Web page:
Listen Up – Your Customers are Talking!

Anyone with responsibility for making a company successful—from the CEO to the front desk receptionist—already knows who really decides an organization’s fate: the customers. That’s why most of us pay attention and actively solicit customer input on our current work and future product developments.

As a smaller company, Intertech regularly engages with our customers in informal ways. Why? We all know it’s more economical and productive to extend existing customer relationships than to build new ones from scratch (we also genuinely like our customers!).

But what about medium-to-large companies where regular informal customer contact is difficult to encourage? It’s not uncommon in larger companies for customer relationships to be completely controlled by a single sales rep. That’s not a healthy situation for your company, especially if your sales rep decides to work elsewhere – taking all of those precious customer relationships with him or her.

A couple of smart and connection-minded local entrepreneurs, Eric Lopez and Loring Kaveney, decided to do something about this. They developed a secure community platform called WorkOutLoud to facilitate ongoing conversations between companies and their customers. This cool new platform also provides the tools to drive collaborative activities through online registration, surveys, email notifications, blogs, files storage, forums, analytics and the like. It’s especially helpful for developing case studies, and facilitating product enhancement requests that drives customer engagements before, during and after events such as webinars, conferences, blog posts and announcements.

Loring Kaveney, who also serves as the Minneapolis Director of StartUp Grind (a national networking group for tech entrepreneurs), explained it to me this way:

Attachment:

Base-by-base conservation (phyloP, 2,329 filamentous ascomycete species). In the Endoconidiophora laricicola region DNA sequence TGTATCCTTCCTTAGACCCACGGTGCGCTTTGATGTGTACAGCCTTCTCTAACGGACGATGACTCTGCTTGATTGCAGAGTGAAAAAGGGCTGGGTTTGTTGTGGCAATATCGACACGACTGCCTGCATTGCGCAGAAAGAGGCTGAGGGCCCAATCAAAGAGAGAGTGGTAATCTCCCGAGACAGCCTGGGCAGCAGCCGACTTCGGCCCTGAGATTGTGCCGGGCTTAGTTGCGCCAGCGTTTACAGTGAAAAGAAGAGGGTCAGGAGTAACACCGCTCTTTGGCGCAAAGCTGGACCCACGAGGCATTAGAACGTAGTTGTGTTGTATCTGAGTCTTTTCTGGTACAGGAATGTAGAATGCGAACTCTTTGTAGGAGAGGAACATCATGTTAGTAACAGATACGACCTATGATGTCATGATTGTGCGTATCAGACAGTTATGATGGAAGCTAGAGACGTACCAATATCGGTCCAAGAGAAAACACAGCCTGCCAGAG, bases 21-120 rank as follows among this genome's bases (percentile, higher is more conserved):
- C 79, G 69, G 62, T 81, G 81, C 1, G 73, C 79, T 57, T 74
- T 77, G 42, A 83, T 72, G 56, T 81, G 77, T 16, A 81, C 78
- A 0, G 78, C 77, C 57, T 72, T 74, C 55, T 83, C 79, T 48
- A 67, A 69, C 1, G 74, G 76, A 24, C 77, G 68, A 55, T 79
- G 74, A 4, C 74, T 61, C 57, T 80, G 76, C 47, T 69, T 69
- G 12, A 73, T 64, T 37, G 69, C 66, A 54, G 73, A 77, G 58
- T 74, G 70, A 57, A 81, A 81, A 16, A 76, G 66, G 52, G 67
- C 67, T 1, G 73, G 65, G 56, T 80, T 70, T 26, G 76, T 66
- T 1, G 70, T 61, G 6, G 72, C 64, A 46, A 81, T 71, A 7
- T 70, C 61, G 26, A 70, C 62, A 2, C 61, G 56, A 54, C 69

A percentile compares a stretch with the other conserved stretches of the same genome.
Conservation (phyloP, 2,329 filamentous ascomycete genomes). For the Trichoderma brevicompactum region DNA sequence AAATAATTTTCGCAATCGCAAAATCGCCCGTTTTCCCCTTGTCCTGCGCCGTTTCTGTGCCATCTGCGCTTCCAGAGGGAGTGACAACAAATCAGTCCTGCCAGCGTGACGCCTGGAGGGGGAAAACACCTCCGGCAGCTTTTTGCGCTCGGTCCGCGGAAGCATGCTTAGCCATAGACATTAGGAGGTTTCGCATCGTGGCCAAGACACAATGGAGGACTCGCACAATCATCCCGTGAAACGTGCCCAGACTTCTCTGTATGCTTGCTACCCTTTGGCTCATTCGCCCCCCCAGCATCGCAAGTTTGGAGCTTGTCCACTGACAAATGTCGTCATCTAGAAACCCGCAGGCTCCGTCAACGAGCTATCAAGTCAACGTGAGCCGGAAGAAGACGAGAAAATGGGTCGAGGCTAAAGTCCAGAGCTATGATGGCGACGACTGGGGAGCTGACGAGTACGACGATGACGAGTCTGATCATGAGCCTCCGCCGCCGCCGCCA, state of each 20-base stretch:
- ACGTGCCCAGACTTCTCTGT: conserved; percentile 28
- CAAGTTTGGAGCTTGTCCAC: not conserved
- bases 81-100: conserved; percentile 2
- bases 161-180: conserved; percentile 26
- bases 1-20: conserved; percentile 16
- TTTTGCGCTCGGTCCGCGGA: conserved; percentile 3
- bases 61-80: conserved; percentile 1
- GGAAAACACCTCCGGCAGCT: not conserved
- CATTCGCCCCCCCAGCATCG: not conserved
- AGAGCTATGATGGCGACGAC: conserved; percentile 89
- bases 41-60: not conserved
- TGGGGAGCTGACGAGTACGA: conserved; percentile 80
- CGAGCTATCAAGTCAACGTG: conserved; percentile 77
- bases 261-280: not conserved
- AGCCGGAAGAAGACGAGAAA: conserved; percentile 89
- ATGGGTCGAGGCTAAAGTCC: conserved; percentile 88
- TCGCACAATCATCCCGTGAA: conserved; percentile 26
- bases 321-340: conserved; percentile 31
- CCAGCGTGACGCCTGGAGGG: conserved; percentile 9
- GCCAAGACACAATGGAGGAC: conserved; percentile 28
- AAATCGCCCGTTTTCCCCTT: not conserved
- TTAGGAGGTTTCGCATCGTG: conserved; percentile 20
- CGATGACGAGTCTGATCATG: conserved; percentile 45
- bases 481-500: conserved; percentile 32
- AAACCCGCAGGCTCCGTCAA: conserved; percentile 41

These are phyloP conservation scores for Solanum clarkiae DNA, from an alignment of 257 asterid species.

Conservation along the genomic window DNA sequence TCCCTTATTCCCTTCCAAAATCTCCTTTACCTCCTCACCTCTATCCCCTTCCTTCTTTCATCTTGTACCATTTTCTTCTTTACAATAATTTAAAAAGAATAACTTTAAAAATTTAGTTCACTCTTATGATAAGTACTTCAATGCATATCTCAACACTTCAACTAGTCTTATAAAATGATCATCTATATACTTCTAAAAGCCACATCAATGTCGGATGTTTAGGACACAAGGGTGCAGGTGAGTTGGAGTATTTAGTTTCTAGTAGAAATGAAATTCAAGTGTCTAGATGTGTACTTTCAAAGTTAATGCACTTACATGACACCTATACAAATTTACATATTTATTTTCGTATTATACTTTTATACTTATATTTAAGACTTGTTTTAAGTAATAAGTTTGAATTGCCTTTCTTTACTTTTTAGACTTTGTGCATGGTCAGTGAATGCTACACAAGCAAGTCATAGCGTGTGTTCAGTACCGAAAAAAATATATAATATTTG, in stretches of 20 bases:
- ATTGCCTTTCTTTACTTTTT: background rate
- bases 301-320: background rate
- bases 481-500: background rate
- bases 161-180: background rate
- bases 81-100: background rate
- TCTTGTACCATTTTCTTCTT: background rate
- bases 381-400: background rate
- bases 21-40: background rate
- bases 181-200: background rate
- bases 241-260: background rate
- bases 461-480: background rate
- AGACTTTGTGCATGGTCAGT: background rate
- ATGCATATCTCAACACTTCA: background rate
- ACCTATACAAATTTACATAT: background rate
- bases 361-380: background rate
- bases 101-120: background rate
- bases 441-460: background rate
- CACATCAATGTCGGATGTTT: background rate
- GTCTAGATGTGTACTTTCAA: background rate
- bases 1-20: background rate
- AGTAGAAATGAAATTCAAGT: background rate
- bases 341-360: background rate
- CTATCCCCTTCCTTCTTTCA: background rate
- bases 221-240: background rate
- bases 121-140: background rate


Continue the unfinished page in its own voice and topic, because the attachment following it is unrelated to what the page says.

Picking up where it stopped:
“There is a natural increase in collaboration when a community platform is provided to share information from thought leaders in their industry, especially when it supports rich content to solve challenges. Customer communities will lower churn while focusing on the satisfaction of the customer’s thoughts around services and products provided by your company.”

In other words, every company needs a customer community to clearly understand what drives their customers and to encourage collaboration. Your bottom line depends on it. I’m impressed with WorkOutLoud and suggest you check it out at www.workoutloud.com.

EO Rally Minnesota

EO-Rally

If you’re an early-stage entrepreneur, check out EO Rally.

The event brings together established entrepreneurs and early-stage entrepreneurs for a no-holds-barred speed-dating style of mentoring. It has proven to be a dramatic success for both the mentors and mentees that have participated each of the past years. 

Bring your questions, challenges, ideas and a healthy supply of business cards.  Leave with answers and contacts.

Voice App Helps Hungry Customers – and keeps a major fast-food chain on top

PizzaRemember my post a few weeks back about the explosion of mobile apps? I recently read that Domino’s pizza has pushed the envelope a bit further by becoming the first major fast-food chain to offer a phone app that lets you order by voice. (If the last time you experienced Domino’s was in college, you might be surprised to learn that the pizza has improved dramatically and the company now operates nearly 11,000 stores in 70 markets around the world.)

Of course, most of us are used to ordering pizza by voice. It’s usually a frustrating experience in which you are repeatedly put on hold as a harried manager juggles dealing with onsite customers who are eager to order or pay their checks. But with Domino’s new app, the harried pizza guy is replaced by “Dom,” a computer enhanced male voice (he currently only responds to English).

Looks like Domino’s has figured out how to stay number one with the coveted Millennials demographic? It shouldn’t be a surprise since Domino’s current mobile app is its fastest-growing ordering vehicle, representing 18 percent in sales (totaling $459 million in 2013).

Domino’s CEO Patrick Doyle believes that the day will come when typing on keyboards with our thumbs on mobile devices will be over.  “We want to be the ones who continue to advance the technology experience,” Doyle commented in a recent USA Today story.

Domino’s is smart to be staying on the leading edge of technology as it seeks to connect in ways most convenient for customers. Has your company considered how apps – computer, mobile or voice – might help to propel your business forward?